Michigan Recycling Coalition EGLE Celebrates Progress Over 40 Years

From the Bottle Bill to the Trash-O-Meter to expanding curbside recycling, the Michigan Recycling Coalition (MRC) is celebrating its 40and milestone year this year. The anniversary will be celebrated today at the MRC’s 40th Annual Conference at the Kellogg Center in East Lansing. The MRC is committed to fostering sustainability by leading, educating and mobilizing business, government, non-profit organizations and individuals to advance resource reuse and recovery.

Over MRC’s 40-year history, it has built networks and partnerships, collected and shared recycling data, brought together stakeholders to assess and advocate for recycling policy, conducted research, promoted recycling solutions and reuse and addressed issues in the recycling supply chain. MRC facilitates learning opportunities, shares information, tools, resources and guidance to help local governments and businesses expand their resource recovery and achieve sustainability goals by managing our natural resources for the benefit of the environment. environment, economy and our communities.

Matt Flechter, recycling market development specialist with the Michigan Department of Environment, Great Lakes and Energy, will speak at the conference on recycling funding priorities.

While many challenges remain to realize the state’s full recycling potential, Michigan has come a long way since 1976, when the era of recycling began. Here are the highlights:

  • 1976 – Bottle bill was approved by voters on November 2.
  • 1978 – The Bottle Deposit Act is implemented on December 3.
  • 1982 – The Michigan Recycling Coalition is formed.
  • 1988 – The Natural Resources Commission adopts the 1988 Solid Waste Policy and Waste Hierarchy.
  • 1988 – Voters approved a Quality of Life Bond, $150 million for public and private sector grants and loans to reduce solid waste disposal.
  • 1989 – The Bottle Deposit Act was amended to add wine coolers and address the collection and distribution of deposit.
  • 1991 – The Scrap Tire Act is enacted.
  • 1994 – The Legislature banned the removal of garden clippings, effective March 30, 1995.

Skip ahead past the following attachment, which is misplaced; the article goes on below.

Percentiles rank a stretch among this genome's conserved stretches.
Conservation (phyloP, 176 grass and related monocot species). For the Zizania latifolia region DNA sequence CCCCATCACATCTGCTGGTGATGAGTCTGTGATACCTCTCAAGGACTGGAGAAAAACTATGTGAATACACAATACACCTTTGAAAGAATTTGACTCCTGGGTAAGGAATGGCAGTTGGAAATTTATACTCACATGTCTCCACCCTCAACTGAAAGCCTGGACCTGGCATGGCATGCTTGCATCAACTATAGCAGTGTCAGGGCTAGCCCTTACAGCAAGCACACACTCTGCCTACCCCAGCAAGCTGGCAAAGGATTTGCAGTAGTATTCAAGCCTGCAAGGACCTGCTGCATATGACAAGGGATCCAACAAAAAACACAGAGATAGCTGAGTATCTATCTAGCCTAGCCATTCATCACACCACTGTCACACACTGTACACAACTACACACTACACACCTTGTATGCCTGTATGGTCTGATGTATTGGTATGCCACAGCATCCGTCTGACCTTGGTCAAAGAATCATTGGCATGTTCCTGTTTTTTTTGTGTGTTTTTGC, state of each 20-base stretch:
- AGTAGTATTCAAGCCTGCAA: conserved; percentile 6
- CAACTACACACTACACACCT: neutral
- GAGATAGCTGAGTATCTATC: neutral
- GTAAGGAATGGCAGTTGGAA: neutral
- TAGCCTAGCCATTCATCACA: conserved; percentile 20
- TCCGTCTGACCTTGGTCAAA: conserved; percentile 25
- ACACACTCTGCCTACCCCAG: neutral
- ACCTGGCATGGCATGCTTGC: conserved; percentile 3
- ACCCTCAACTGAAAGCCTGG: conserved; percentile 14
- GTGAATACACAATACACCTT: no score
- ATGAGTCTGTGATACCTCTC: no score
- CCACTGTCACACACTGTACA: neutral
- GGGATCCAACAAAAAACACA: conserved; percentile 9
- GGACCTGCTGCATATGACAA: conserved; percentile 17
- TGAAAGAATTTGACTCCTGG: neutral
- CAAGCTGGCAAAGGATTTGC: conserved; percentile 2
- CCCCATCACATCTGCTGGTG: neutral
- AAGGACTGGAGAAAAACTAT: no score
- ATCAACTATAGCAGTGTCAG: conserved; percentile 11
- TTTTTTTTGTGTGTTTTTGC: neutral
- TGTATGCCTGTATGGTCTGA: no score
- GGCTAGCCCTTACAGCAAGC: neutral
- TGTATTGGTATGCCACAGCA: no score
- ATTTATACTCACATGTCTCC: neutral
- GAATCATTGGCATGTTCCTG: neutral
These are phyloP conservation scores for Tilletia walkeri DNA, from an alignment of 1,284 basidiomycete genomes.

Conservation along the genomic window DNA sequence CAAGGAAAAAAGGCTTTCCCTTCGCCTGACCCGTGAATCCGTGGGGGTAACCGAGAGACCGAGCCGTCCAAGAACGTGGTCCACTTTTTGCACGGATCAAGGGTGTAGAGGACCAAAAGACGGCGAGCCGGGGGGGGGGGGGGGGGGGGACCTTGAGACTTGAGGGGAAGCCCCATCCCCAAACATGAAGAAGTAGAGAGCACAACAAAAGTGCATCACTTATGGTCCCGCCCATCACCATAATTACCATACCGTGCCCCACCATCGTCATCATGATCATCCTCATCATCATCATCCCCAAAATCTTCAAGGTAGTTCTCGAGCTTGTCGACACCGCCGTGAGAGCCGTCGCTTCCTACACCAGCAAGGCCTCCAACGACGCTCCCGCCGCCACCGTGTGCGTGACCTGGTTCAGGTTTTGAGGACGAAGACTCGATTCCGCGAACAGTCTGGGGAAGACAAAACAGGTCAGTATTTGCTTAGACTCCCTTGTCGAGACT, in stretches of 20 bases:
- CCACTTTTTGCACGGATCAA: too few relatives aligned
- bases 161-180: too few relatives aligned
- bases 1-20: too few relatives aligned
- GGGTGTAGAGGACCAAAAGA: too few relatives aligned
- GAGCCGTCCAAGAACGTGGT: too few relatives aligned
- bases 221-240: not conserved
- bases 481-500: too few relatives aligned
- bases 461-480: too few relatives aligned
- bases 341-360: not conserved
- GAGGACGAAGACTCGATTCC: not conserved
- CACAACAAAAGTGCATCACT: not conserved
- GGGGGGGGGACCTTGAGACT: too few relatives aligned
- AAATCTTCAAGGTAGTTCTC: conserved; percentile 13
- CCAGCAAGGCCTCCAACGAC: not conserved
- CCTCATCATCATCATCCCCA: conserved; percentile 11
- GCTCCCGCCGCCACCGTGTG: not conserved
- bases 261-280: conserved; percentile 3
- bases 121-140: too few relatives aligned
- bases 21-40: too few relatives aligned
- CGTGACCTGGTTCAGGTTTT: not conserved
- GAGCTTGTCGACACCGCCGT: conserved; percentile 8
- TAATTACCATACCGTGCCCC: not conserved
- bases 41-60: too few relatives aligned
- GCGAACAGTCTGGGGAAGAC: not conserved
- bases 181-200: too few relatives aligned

• 2000 – EGLE’s (then DEQ) first Recycling Specialist position is funded.
  • 2001 – MRC released first recycling measurement study.
  • 2002 – Trash-O-Meter gained international attention by highlighting imports of Canadian trash from Michigan.
  • 2003 – Senate Task Force on Beverage Containers and Recycling recommended improving recycling and increasing the solid waste surcharge to fund recycling, established the first solid waste surcharge of 7 cents per cubic meter of solid waste disposed.
  • 2004 – The Solid Waste Act was amended to prohibit the disposal of returnable beverage containers and used tires in landfills.
  • 2005 – EGLE (then DEQ) released a report titled “Recommendations for Improving and Expanding Recycling in Michigan” with recommendations modify the solid waste planning process.
  • 2007 – The state solid waste policy was updated, refocusing on use as the preferred option to landfill.
  • 2007 – The solid waste surcharge of 7 cents per cubic meter was extended through 2011.
  • 2008 – Solid waste regulations were amended to require composting facilities to register and meet new handling requirements.
  • 2008 – The Electronic Waste Take-Back Act was enacted with an effective date of April 1, 2010.
  • 2011 – MRC releases »2011 State of Recycling in Michigan: A Way Forward.”
  • 2011 – The solid waste surcharge was increased to 12 cents per cubic yard.
  • 2012 – Solid waste regulations were updated to prohibit open burning of waste.
  • 2012 – The Governor created the Solid Waste Financing Task Force.
  • 2013 – The Bottle Deposit Act was amended to exempt flexible pouches.
  • 2014 – Governor announced Michigan’s Recycling Initiative and Action Plan.
  • 2015 – The solid waste surcharge of 12 cents per cubic yard was extended to 2019.
  • 2017 – The Recycling Measurement Act is enacted.
  • 2018 – Governor’s Recycling Council and Solid Waste and Sustainability Advisory Committee published recommendations:
    • Updates, revision and proposed comments on the solid waste law.
    • The Governor proposed and Senator Nofs sponsored Senate Bill 943 to increase the solid waste surtax to fund solid waste, recycling, and brownfields cleanup programs.
  • 2018 – Public Law 588 was passed creating a Renew Michigan fund allocating 22% of revenue to recycling and 13% to waste management oversight.
  • 2019 to present – ​​EGLE has administered grants to support recycling infrastructure, recycling market development, and other recycling projects.
  • 2021 – Internal Bill 4454-4461 that would modernize Michigan’s recycling and solid waste programs passed the House and moved to the Senate.

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